50 States Church Surch, Week 20
"So now there is no condemnation for those who are set free in Jesus."
I was born and raised Catholic, in a big way. Baptized, altar boy, choir, parochial school for twelve years, the whole enchilada. And while others whine about how they have to recover from those terrible nuns whacking their hands with rulers, now a teacher tells a student he must do his homework or get a B+ and the parents bring in a lawyer. I'll take Sister Mary Michael any day. And they never beat me. Sister Gertrude scared all of us, as she threw erasers at errant children. She couldn't get around much and compensated well. If she had decent legs she could have pitched for the Yankees.
But no regrets here. I feel my faith got a great foundation from a Catholic upbringing, with training, discipline and awe of God. Then at age seventeen, a child of the sixties, I had a dramatic encounter with the Lord in a Baptist church, of all places. The next Sunday I went to Mass at our Catholic church, and I couldn't believe it! Everything in the liturgy was right on. Then Apostles' Creed? Spot on. Except no one paid any attention.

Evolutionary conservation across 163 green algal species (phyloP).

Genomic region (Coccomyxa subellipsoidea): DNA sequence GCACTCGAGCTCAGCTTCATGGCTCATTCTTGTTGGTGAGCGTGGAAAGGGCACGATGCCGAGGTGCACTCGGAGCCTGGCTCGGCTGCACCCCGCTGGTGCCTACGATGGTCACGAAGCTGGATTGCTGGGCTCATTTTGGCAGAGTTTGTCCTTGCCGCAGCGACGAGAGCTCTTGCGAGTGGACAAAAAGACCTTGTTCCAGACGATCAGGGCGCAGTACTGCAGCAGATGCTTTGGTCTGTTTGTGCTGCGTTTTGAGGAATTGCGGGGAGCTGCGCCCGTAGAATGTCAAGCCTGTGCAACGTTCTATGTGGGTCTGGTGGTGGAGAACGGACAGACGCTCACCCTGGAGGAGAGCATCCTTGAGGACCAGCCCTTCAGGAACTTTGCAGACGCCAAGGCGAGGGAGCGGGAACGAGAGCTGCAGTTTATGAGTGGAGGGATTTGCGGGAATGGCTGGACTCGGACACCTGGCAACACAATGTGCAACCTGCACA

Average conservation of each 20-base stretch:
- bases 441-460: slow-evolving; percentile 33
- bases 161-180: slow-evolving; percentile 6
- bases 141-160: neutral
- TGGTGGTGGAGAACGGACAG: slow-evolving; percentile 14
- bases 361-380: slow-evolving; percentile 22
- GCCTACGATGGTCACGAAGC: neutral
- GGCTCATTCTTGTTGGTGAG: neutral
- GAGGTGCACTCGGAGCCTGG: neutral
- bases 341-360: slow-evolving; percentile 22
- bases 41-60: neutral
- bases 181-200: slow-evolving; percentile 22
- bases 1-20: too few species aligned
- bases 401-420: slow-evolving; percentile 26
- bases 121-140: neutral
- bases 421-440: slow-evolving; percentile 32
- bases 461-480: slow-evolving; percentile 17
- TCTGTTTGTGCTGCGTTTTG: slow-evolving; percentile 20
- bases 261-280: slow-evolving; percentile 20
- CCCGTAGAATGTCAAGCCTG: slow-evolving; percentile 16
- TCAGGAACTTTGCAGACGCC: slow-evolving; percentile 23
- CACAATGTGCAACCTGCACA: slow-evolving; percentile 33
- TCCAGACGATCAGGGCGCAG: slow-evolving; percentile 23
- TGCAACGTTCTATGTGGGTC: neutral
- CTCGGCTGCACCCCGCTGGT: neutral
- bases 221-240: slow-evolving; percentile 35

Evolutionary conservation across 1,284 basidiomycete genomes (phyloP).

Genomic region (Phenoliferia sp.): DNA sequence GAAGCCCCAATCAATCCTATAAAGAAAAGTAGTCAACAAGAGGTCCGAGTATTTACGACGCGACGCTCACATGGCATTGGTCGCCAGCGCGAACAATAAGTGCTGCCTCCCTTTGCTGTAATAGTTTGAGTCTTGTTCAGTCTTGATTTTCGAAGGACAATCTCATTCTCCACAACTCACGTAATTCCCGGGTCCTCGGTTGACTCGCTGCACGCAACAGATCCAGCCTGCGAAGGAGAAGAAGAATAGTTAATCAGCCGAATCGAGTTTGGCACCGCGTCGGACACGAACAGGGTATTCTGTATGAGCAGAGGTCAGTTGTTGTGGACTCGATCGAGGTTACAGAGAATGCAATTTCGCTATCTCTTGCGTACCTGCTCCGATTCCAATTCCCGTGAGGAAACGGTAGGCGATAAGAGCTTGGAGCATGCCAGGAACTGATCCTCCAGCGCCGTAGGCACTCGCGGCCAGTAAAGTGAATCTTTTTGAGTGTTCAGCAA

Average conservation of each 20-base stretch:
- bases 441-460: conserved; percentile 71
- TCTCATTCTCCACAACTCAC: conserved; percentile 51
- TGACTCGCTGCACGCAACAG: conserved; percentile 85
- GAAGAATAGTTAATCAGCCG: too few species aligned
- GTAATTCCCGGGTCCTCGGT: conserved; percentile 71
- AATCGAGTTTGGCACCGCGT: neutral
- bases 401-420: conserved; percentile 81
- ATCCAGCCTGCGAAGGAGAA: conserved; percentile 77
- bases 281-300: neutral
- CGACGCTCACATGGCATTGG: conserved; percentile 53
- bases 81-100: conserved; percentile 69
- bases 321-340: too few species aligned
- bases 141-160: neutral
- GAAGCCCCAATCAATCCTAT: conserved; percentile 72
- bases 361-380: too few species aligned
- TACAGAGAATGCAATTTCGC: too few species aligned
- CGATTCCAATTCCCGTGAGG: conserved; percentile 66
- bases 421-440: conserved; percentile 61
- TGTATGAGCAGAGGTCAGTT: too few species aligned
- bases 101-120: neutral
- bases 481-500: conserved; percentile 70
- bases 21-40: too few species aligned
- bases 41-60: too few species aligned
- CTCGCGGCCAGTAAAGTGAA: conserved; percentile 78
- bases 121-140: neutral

St. Joseph's brought no surprises, and the smell of incense and wax fired memories long past. The church, almost full, contained almost exclusively gray hairs. Gray to white actually. What happens when they go?
The liturgy, a two edged sword, was the same as when I attended at seven to eighteen years. While tradition is good, the service gets lost in its sameness. Actually, before my seventh birthday, Mass was read in Latin. English was a great leap forward.
One thing happened at this church, this denomination, that hasn't occurred in any other church this trip.
I understand Jesus is My confidante, an awesome Man, the guy who made water become wine so the marriage feast could rock on into the night. But there is still an aspect of God, the King of Kings and Lord of Lords that one should approach Him on one's knees. I like that. Sometimes I think the modern churches serve up Jesus, their buddy, who winks at sin, and ain't life great, no worries.
The priest spoke about Jesus took no risks going to the cross. A mountain climber takes risks, but He knew exactly what He was doing and where He was going and how it turned out. I don't know. He sweat blood in Gethsemane, the daunting specter of His hideous death before Him.
After the service ended, I walked around the sanctuary and observed the Stations of the Cross. These are places that depict the passion of Jesus, His crucifixion and death. But the last one? Where is the resurrection? Catholics believe in Christ's rising, but don't seem to celebrate it as much as His death.
In an interesting twist, no one left after communion. Usually once communion got over, the obligation was met and people scuttled out the door. Not a soul. Cool. Nobody spoke to me in the church or as I walked out. I jumped on the bike and left.
No, Sister Gertrude never tossed an eraser at me. I sat still with my hands folded. Right.